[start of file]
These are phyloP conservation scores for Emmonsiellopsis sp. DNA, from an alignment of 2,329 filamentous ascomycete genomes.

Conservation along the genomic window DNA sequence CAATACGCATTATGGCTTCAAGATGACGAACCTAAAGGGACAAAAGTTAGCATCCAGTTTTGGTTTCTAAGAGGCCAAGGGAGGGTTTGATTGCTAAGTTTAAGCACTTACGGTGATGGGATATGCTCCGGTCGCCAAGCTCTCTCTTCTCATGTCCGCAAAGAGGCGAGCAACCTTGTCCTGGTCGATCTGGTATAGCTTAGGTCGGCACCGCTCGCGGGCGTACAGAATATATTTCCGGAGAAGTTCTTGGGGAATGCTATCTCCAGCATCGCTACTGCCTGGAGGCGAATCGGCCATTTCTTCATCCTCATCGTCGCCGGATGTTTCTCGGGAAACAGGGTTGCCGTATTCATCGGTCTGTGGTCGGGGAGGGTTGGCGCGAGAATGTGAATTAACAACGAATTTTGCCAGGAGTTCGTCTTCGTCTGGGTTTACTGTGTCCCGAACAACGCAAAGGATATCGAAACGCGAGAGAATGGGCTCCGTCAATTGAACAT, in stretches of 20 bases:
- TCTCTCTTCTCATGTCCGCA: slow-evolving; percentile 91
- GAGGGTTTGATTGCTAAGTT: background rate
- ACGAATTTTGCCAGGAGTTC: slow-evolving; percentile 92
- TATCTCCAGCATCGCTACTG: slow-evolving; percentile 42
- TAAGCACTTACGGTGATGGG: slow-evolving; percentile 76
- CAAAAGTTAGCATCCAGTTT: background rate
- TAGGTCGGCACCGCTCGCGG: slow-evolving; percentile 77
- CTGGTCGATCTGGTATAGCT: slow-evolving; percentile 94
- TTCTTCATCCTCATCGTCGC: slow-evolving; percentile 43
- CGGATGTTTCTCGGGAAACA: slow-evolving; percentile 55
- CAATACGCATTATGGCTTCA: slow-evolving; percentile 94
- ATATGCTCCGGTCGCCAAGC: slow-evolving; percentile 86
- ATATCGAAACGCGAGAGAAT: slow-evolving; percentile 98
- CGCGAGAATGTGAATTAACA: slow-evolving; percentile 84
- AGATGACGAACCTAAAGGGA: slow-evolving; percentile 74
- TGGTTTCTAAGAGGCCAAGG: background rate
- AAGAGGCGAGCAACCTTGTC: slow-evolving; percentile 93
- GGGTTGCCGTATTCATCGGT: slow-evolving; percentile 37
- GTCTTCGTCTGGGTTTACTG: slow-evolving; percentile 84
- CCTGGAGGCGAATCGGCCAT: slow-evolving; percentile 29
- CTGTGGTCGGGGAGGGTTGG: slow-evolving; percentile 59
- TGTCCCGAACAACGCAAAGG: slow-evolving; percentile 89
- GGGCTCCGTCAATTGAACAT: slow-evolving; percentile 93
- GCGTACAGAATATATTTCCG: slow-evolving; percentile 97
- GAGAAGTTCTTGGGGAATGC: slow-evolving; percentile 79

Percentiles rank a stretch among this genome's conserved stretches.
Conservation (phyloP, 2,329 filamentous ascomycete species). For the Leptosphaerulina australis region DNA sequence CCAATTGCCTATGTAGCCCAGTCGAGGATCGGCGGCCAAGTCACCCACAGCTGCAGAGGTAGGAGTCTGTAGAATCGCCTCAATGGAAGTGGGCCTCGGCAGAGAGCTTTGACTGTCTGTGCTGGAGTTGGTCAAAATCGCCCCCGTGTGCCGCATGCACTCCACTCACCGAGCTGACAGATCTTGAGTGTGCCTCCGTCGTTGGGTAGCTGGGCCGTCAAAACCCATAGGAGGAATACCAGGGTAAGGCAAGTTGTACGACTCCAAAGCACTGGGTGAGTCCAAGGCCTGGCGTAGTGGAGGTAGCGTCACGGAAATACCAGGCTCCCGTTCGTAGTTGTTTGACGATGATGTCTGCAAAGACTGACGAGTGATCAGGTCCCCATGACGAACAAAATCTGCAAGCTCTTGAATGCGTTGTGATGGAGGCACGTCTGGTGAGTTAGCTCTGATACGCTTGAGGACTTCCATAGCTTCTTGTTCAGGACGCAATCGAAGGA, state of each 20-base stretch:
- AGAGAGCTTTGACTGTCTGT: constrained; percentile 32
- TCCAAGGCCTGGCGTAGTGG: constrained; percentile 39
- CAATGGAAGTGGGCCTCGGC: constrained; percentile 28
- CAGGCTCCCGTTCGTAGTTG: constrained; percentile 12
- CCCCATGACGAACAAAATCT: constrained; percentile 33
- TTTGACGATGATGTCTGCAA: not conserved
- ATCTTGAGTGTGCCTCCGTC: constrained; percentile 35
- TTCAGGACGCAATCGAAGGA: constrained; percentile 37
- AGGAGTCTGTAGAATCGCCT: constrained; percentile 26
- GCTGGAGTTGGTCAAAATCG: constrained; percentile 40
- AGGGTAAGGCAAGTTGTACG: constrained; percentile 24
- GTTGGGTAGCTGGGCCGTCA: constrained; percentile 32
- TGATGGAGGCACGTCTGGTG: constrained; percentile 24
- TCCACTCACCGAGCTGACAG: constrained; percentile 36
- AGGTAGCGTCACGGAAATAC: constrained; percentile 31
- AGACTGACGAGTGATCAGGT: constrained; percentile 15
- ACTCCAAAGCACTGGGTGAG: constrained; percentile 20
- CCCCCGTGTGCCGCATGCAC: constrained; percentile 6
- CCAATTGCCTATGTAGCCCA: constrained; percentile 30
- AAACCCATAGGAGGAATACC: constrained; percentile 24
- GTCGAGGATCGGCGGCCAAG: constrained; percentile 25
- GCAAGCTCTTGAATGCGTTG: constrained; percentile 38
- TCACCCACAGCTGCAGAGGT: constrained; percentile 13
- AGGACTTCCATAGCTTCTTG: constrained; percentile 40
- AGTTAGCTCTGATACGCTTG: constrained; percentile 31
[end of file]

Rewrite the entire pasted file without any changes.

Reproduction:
These are phyloP conservation scores for Emmonsiellopsis sp. DNA, from an alignment of 2,329 filamentous ascomycete genomes.

Conservation along the genomic window DNA sequence CAATACGCATTATGGCTTCAAGATGACGAACCTAAAGGGACAAAAGTTAGCATCCAGTTTTGGTTTCTAAGAGGCCAAGGGAGGGTTTGATTGCTAAGTTTAAGCACTTACGGTGATGGGATATGCTCCGGTCGCCAAGCTCTCTCTTCTCATGTCCGCAAAGAGGCGAGCAACCTTGTCCTGGTCGATCTGGTATAGCTTAGGTCGGCACCGCTCGCGGGCGTACAGAATATATTTCCGGAGAAGTTCTTGGGGAATGCTATCTCCAGCATCGCTACTGCCTGGAGGCGAATCGGCCATTTCTTCATCCTCATCGTCGCCGGATGTTTCTCGGGAAACAGGGTTGCCGTATTCATCGGTCTGTGGTCGGGGAGGGTTGGCGCGAGAATGTGAATTAACAACGAATTTTGCCAGGAGTTCGTCTTCGTCTGGGTTTACTGTGTCCCGAACAACGCAAAGGATATCGAAACGCGAGAGAATGGGCTCCGTCAATTGAACAT, in stretches of 20 bases:
- TCTCTCTTCTCATGTCCGCA: slow-evolving; percentile 91
- GAGGGTTTGATTGCTAAGTT: background rate
- ACGAATTTTGCCAGGAGTTC: slow-evolving; percentile 92
- TATCTCCAGCATCGCTACTG: slow-evolving; percentile 42
- TAAGCACTTACGGTGATGGG: slow-evolving; percentile 76
- CAAAAGTTAGCATCCAGTTT: background rate
- TAGGTCGGCACCGCTCGCGG: slow-evolving; percentile 77
- CTGGTCGATCTGGTATAGCT: slow-evolving; percentile 94
- TTCTTCATCCTCATCGTCGC: slow-evolving; percentile 43
- CGGATGTTTCTCGGGAAACA: slow-evolving; percentile 55
- CAATACGCATTATGGCTTCA: slow-evolving; percentile 94
- ATATGCTCCGGTCGCCAAGC: slow-evolving; percentile 86
- ATATCGAAACGCGAGAGAAT: slow-evolving; percentile 98
- CGCGAGAATGTGAATTAACA: slow-evolving; percentile 84
- AGATGACGAACCTAAAGGGA: slow-evolving; percentile 74
- TGGTTTCTAAGAGGCCAAGG: background rate
- AAGAGGCGAGCAACCTTGTC: slow-evolving; percentile 93
- GGGTTGCCGTATTCATCGGT: slow-evolving; percentile 37
- GTCTTCGTCTGGGTTTACTG: slow-evolving; percentile 84
- CCTGGAGGCGAATCGGCCAT: slow-evolving; percentile 29
- CTGTGGTCGGGGAGGGTTGG: slow-evolving; percentile 59
- TGTCCCGAACAACGCAAAGG: slow-evolving; percentile 89
- GGGCTCCGTCAATTGAACAT: slow-evolving; percentile 93
- GCGTACAGAATATATTTCCG: slow-evolving; percentile 97
- GAGAAGTTCTTGGGGAATGC: slow-evolving; percentile 79

Percentiles rank a stretch among this genome's conserved stretches.
Conservation (phyloP, 2,329 filamentous ascomycete species). For the Leptosphaerulina australis region DNA sequence CCAATTGCCTATGTAGCCCAGTCGAGGATCGGCGGCCAAGTCACCCACAGCTGCAGAGGTAGGAGTCTGTAGAATCGCCTCAATGGAAGTGGGCCTCGGCAGAGAGCTTTGACTGTCTGTGCTGGAGTTGGTCAAAATCGCCCCCGTGTGCCGCATGCACTCCACTCACCGAGCTGACAGATCTTGAGTGTGCCTCCGTCGTTGGGTAGCTGGGCCGTCAAAACCCATAGGAGGAATACCAGGGTAAGGCAAGTTGTACGACTCCAAAGCACTGGGTGAGTCCAAGGCCTGGCGTAGTGGAGGTAGCGTCACGGAAATACCAGGCTCCCGTTCGTAGTTGTTTGACGATGATGTCTGCAAAGACTGACGAGTGATCAGGTCCCCATGACGAACAAAATCTGCAAGCTCTTGAATGCGTTGTGATGGAGGCACGTCTGGTGAGTTAGCTCTGATACGCTTGAGGACTTCCATAGCTTCTTGTTCAGGACGCAATCGAAGGA, state of each 20-base stretch:
- AGAGAGCTTTGACTGTCTGT: constrained; percentile 32
- TCCAAGGCCTGGCGTAGTGG: constrained; percentile 39
- CAATGGAAGTGGGCCTCGGC: constrained; percentile 28
- CAGGCTCCCGTTCGTAGTTG: constrained; percentile 12
- CCCCATGACGAACAAAATCT: constrained; percentile 33
- TTTGACGATGATGTCTGCAA: not conserved
- ATCTTGAGTGTGCCTCCGTC: constrained; percentile 35
- TTCAGGACGCAATCGAAGGA: constrained; percentile 37
- AGGAGTCTGTAGAATCGCCT: constrained; percentile 26
- GCTGGAGTTGGTCAAAATCG: constrained; percentile 40
- AGGGTAAGGCAAGTTGTACG: constrained; percentile 24
- GTTGGGTAGCTGGGCCGTCA: constrained; percentile 32
- TGATGGAGGCACGTCTGGTG: constrained; percentile 24
- TCCACTCACCGAGCTGACAG: constrained; percentile 36
- AGGTAGCGTCACGGAAATAC: constrained; percentile 31
- AGACTGACGAGTGATCAGGT: constrained; percentile 15
- ACTCCAAAGCACTGGGTGAG: constrained; percentile 20
- CCCCCGTGTGCCGCATGCAC: constrained; percentile 6
- CCAATTGCCTATGTAGCCCA: constrained; percentile 30
- AAACCCATAGGAGGAATACC: constrained; percentile 24
- GTCGAGGATCGGCGGCCAAG: constrained; percentile 25
- GCAAGCTCTTGAATGCGTTG: constrained; percentile 38
- TCACCCACAGCTGCAGAGGT: constrained; percentile 13
- AGGACTTCCATAGCTTCTTG: constrained; percentile 40
- AGTTAGCTCTGATACGCTTG: constrained; percentile 31